In the next post, can you also use one ‘U’ shaped, combined polygon? Just wanted to see if the logic would also work for splitting complex polygons, and if it can make complex polygons as a results (although simple would be interesting enough as well, and I could probably figure the rest out if it wouldn’t work).

    Thanks again, good article!

  • Anonyous

    @Chris:
    Maybe checking the edges and vertices where one fixture is welded to another would do the trick(partially cancelling the lasers intersecting with the polygons’ welded sides, keeping the welded fixture parts connected to each other)

  • I’m really interested in the actual splitting, can’t wait. You could also write more about using the raycasting feature, it’s not to well documented, I’m using RayCastOne, and other are pretty unfamiliar for me. cheers!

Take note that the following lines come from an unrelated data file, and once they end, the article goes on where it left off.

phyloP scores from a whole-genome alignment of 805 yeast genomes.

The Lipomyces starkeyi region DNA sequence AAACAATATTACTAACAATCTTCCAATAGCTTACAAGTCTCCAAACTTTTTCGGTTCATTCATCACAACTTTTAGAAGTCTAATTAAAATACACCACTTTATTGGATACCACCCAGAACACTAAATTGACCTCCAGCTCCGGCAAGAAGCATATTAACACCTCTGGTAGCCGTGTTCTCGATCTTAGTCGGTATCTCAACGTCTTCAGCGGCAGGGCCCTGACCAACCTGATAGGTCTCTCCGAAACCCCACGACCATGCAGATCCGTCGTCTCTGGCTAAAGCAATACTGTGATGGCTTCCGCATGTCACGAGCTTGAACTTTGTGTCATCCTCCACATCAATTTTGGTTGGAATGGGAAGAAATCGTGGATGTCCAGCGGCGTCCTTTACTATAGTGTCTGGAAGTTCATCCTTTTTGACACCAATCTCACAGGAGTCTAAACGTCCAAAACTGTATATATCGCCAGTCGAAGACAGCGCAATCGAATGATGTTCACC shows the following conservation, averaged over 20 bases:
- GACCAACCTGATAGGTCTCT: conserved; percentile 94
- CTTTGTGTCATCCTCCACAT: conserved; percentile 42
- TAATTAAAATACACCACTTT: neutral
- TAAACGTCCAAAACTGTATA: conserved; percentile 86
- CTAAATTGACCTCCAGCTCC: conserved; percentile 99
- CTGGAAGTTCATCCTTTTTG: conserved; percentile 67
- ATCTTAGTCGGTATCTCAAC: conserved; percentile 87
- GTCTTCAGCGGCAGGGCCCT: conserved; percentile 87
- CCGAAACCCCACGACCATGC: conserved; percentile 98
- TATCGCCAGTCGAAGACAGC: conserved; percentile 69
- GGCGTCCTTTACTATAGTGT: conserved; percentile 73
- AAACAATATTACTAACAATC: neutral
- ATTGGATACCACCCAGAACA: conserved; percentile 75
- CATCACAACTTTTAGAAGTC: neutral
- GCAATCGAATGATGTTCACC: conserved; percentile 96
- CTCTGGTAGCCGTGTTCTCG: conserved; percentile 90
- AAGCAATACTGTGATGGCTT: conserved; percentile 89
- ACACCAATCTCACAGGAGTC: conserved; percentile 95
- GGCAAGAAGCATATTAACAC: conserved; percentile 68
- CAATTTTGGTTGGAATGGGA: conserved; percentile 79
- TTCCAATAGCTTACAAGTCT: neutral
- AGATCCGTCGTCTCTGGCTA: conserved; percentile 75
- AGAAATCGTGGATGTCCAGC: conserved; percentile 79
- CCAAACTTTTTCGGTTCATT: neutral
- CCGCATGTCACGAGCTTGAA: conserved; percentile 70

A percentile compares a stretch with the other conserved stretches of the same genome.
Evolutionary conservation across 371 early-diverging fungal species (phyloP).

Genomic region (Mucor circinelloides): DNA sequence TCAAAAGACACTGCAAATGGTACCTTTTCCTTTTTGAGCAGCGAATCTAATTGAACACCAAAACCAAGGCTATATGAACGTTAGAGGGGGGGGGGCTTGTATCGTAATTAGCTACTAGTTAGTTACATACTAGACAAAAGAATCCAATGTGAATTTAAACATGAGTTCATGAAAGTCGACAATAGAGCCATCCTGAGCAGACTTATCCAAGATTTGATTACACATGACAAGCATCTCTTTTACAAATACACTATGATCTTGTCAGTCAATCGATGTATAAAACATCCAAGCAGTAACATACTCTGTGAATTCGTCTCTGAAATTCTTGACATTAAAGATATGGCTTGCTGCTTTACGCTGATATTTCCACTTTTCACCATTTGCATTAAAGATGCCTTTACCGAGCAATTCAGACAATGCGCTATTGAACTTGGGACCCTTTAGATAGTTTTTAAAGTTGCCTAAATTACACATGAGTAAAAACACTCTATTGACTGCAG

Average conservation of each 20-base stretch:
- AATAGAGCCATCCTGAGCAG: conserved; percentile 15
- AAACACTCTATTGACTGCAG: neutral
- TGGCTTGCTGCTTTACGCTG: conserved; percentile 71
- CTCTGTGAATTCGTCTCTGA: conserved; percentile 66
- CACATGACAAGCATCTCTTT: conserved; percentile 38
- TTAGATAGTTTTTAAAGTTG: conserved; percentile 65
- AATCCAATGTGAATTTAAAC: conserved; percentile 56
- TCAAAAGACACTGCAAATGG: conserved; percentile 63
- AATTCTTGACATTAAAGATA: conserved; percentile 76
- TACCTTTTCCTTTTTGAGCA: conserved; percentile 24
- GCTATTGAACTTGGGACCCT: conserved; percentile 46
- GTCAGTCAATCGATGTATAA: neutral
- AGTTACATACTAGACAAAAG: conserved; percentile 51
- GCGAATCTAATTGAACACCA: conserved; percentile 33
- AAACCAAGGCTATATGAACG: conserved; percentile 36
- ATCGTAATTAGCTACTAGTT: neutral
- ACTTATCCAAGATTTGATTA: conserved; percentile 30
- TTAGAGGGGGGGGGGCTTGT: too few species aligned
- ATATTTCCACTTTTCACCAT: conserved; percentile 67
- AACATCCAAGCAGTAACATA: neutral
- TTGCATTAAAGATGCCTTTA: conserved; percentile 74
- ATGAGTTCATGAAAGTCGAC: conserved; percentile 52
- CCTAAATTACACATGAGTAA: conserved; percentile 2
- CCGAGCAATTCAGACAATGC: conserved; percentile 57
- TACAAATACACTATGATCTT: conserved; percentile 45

• Edac

    Very good article. I look forward to working on a project using Box2D in the future.

    @Chris
    It might be possible to create a negative polygon (the inside of the ‘U’) and perform a ray trace on that, using what @Anonyous suggested.

  • Pingback: Slicing, splitting and cutting objects with Box2D – part 2 - Emanuele Feronato()

  • Hey,

    is it possible to add another effect like rotating??

  • Owen

    I’m not able to get this to work. I’m trying to implement this in Citrus Engine, but b2Vec only accepts one argument, an int, so it’s throwing an error at all of the instances of b2Vec. Was this built using a different version of Box2D?

  • Molano

    hi bro, im wondering how to replace the line with a “cutting form” sprite like in ninja fruit game?

    gimme an example

  • Novice

    Can anybody convert this code into c++ and opengl?? will be really grateful

  • Pingback: Cut it Devlog - Part 1 - The Beginning()